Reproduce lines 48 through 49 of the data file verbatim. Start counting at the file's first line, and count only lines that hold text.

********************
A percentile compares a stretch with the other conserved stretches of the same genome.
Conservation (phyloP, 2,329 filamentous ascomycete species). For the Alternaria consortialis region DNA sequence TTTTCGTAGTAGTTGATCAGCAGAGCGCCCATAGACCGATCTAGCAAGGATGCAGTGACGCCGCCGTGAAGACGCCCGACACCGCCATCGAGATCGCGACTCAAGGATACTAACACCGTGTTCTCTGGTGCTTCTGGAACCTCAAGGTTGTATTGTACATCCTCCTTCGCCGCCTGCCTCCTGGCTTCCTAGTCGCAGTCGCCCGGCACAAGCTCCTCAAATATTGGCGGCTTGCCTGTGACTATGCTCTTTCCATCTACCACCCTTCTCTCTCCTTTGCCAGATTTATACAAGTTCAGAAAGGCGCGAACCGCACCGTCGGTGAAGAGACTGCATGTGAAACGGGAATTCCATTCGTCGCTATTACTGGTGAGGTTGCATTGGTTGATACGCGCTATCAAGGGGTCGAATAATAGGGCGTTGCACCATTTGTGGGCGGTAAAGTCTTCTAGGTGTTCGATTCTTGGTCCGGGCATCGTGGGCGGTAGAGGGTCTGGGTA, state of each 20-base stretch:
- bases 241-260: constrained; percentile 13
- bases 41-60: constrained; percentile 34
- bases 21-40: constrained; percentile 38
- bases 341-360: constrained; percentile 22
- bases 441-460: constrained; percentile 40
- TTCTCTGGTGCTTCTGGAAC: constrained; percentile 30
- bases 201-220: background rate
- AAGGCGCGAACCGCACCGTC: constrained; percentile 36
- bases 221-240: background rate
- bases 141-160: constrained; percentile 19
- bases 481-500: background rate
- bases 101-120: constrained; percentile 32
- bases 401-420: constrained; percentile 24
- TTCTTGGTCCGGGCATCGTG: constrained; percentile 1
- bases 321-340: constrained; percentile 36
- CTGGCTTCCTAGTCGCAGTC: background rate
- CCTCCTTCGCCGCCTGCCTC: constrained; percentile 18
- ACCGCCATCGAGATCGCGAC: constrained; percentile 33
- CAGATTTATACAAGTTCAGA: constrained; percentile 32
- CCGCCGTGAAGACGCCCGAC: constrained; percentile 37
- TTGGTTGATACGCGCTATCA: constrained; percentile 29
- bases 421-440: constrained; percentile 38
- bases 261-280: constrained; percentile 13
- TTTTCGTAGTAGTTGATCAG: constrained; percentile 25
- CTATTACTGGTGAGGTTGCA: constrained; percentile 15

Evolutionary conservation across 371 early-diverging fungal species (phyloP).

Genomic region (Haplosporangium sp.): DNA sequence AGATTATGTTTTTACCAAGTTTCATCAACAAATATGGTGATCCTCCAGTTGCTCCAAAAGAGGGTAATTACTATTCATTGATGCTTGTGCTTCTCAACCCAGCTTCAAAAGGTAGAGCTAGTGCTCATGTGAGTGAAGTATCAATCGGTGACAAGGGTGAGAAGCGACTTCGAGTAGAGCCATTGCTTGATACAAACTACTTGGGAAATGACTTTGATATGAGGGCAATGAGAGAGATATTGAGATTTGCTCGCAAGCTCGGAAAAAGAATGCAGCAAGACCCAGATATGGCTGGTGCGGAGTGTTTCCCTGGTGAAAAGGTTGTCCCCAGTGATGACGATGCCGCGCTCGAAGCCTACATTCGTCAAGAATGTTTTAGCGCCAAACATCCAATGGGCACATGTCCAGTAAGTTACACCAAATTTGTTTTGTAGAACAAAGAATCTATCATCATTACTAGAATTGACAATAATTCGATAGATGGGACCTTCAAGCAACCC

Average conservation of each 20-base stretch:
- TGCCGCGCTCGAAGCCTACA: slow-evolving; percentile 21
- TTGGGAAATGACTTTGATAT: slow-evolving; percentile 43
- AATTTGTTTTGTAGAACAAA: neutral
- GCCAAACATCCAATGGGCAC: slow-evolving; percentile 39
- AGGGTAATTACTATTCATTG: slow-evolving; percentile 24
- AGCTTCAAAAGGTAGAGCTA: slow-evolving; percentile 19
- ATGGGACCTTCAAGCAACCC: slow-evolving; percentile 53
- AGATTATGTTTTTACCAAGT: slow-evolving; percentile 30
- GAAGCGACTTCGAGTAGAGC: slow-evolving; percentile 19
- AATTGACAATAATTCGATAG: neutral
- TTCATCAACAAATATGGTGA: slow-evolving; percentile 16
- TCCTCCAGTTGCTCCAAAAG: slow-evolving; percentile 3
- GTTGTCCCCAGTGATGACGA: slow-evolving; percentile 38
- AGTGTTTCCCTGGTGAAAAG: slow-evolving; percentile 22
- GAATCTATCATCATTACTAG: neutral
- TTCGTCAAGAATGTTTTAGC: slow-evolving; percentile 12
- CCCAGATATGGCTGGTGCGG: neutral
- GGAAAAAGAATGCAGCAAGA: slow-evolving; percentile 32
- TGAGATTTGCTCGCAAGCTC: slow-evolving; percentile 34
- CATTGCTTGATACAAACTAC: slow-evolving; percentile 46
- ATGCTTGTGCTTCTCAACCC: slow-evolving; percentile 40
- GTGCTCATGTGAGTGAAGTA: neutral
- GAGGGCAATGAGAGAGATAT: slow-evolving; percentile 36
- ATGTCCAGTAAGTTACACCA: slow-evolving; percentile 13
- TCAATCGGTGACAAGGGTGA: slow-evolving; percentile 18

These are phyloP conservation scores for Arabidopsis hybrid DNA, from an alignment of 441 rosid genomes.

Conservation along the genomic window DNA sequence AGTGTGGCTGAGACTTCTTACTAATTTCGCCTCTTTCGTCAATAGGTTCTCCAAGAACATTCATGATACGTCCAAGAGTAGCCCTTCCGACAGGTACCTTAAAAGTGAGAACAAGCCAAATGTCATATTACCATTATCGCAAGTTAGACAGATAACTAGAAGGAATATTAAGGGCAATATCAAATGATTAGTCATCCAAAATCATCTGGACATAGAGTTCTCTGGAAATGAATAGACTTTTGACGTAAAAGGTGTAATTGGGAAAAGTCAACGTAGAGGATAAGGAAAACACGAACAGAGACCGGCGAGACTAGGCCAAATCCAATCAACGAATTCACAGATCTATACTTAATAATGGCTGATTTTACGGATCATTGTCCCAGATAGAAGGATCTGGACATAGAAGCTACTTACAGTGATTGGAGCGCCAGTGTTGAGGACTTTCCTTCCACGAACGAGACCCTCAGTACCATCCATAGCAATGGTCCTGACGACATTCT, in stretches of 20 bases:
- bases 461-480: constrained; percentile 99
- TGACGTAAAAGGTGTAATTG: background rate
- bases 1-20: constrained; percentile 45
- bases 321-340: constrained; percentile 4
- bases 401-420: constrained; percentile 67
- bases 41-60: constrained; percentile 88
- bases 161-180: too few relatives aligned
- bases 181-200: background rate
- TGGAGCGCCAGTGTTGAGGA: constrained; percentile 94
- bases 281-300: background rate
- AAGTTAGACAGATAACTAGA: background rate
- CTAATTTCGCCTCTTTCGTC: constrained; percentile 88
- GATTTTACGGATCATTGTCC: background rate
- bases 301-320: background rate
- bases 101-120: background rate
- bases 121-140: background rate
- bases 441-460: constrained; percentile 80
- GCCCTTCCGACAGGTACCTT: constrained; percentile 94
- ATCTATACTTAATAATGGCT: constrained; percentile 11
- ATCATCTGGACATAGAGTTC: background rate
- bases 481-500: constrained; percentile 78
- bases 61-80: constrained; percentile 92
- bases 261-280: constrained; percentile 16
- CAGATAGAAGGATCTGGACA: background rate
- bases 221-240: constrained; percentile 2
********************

- GGAAAAAGAATGCAGCAAGA: slow-evolving; percentile 32
- TGAGATTTGCTCGCAAGCTC: slow-evolving; percentile 34